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Governor Promises To Provide Free Health Care For All Black Kentuckians Who Need It

MARY LOUISE KELLY, HOST:

Free health care for all black Kentuckians who need it - Kentucky Gov. Andy Beshear made that pledge yesterday. It is one of several steps the Democrat says he's taking to address racial inequality in his state. Gov. Beshear joins me now from the capital.

Governor, welcome.

ANDY BESHEAR: Thank you for having me.

KELLY: So walk me through this. You said you're going to, quote, "begin an effort" to insure all black people in Kentucky who do not have health insurance. What what's the timing? How quickly can you offer this?

BESHEAR: Well, I believe that health care is a basic human right. And when I ran for governor, I made a pledge that we would sign every Kentuckian up for some form of health care coverage. But COVID-19 has laid bare what health care inequality results in, and that's death. And so what I've tried to do is listen - listen to the demonstrations that are going on, listen to leaders in the black community. And what I'm hearing is a call for being a priority.

KELLY: What is the timing? You've pledged this. How quickly can you do it?

BESHEAR: We're starting right away. It's going to be a multifaceted campaign that is going to involve anchors in our black and African American communities to help us find individuals out there that are not covered. We've done something like this in the past when we expanded Medicaid and had the largest drop in our uninsured rate in the United States a couple administrations ago. So we have an overall game plan. But what's different this time is our absolute priority on making sure we cover our black and African American Kentuckians first because of historic inequality, but also because in COVID-19, we're seeing deaths at twice the rate. And that's not right.

KELLY: I do want to ask about the protests. My co-host Ari Shapiro was in Kentucky last week reporting. He went and visited the place where David McAtee, the chef, was shot and killed after National Guard forces and police were called to break up a gathering after curfew. They say they were returning fire. There's no body cam footage. This is what Attica Scott, the only African American woman in the Kentucky state legislature, told us.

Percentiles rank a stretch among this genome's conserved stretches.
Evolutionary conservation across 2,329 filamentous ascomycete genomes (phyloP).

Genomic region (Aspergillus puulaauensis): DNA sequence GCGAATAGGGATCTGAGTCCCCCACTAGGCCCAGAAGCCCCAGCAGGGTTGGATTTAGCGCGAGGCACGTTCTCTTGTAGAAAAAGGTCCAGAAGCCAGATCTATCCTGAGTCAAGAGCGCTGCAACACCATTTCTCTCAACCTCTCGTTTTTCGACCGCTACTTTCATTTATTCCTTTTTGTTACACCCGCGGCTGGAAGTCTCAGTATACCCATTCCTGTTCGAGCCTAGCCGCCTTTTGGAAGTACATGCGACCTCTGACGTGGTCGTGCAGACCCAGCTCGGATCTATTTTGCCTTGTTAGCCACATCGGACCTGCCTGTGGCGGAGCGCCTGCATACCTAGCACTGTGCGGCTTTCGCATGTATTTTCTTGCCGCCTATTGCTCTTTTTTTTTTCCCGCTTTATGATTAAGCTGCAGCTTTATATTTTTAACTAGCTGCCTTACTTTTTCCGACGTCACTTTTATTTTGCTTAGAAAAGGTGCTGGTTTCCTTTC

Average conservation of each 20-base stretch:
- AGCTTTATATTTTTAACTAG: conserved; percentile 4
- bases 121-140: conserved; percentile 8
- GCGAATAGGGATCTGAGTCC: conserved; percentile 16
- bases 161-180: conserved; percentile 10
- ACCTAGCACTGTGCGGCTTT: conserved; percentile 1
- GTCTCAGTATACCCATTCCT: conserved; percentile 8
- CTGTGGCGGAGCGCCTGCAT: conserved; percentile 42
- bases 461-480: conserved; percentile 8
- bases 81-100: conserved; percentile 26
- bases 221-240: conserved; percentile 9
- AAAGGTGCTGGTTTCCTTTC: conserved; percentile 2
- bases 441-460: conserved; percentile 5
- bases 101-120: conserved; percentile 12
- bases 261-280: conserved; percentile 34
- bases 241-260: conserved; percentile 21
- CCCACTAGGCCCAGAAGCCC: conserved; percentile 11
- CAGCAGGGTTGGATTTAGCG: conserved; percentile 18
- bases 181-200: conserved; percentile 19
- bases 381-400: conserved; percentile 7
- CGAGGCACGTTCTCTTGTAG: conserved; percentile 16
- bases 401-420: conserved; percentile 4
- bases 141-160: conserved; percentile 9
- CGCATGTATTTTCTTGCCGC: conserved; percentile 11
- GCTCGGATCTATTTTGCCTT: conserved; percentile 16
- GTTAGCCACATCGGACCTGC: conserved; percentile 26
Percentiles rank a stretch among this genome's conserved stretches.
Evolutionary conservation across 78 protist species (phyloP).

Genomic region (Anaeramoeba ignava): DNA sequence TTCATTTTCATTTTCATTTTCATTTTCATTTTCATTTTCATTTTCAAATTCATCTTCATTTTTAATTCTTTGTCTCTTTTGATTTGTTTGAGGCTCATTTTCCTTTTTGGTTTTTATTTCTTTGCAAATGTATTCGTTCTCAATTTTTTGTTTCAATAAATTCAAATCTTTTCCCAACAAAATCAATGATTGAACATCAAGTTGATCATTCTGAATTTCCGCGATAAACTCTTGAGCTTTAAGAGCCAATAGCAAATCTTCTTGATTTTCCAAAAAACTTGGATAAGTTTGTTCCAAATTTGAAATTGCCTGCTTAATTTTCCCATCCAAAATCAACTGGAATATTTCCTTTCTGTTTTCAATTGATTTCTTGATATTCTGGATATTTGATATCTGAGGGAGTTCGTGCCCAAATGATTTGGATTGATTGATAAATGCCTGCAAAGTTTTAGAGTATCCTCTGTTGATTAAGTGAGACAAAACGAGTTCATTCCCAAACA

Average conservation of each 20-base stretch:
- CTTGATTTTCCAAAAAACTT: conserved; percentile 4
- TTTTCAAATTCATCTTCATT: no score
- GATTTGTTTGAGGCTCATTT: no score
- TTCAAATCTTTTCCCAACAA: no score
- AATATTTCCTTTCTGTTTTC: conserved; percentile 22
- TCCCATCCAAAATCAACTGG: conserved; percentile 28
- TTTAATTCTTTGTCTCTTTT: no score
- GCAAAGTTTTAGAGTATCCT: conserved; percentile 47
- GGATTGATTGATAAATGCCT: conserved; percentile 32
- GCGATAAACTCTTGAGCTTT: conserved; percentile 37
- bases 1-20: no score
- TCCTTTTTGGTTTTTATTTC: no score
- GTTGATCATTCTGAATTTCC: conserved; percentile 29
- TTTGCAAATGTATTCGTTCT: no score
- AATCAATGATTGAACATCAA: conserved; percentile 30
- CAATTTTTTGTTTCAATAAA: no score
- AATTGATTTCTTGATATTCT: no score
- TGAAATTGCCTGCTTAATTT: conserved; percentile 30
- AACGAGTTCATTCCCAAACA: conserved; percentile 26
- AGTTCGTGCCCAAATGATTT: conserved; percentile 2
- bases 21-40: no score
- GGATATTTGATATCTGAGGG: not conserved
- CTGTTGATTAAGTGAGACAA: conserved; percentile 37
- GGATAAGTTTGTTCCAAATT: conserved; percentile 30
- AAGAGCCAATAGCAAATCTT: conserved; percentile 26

(SOUNDBITE OF ARCHIVED NPR BROADCAST)

ATTICA SCOTT: It makes me angry that police violence is being met with more police violence. Mr. McAtee had never been an issue for anyone. He was loved by his community. And then suddenly, we get the National Guard and the state police, and he's dead. And we cannot turn our eyes away from the fact that that occurred because of this escalation from law enforcement against our community.

KELLY: Gov. Beshear, I want to let you respond to that. Was it a mistake for heavily armed National Guard forces to go break up a barbecue after curfew far from the protest?

BESHEAR: Well, what we have pledged is an independent investigation into Mr. McAtee's death. We have been releasing details as we go. What I've pledged and what people deserve is the absolute truth about every event that occurred there and what led up to it.

KELLY: And I know you want to wait on that investigation, but may I ask, do you regret sending in the National Guard?

BESHEAR: Well, when the National Guard was requested, it was after a Friday where we had seen demonstrations that had turned from peaceful to violent and/or with significant property damage. And so at the time of the escalation of tensions, I believe the National Guard was necessary. Now, that doesn't mean that anybody wanted this incident to occur. This is an individual that I know was beloved by the community. And we want to make sure we get the truth out there so that everybody can evaluate exactly what happened.

KELLY: I also want to ask you about Breonna Taylor and the tweet today from Kamala Harris. Senator Harris tweeted this, and I'll quote, "it's past time for all three police officers who murdered Breonna Taylor to be arrested. There is no reason for them to still be roaming free." What is your response, Governor? Does the no-knock warrant system that allowed that to happen need to change?

BESHEAR: Oh, I think we definitely must look at the no-knock warrants and to, in the very least, limit them, if not ultimately eliminate them. We need to learn, especially from tragedies, on how to do anything better. We always ought to be willing to evaluate policies and procedures. And that's across the board.

KELLY: And to Sen. Harris' point, there's no reason for those officers still to be roaming free. What's your answer to that?

BESHEAR: That investigation is sitting in front of our attorney general right now, right across the hall from me in the Commonwealth. And we are awaiting any action from him.

KELLY: Andy Beshear is the Democratic governor of Kentucky.

Governor, thank you.

BESHEAR: Thank you very much. Transcript provided by NPR, Copyright NPR.

Hey, thanks for reading.
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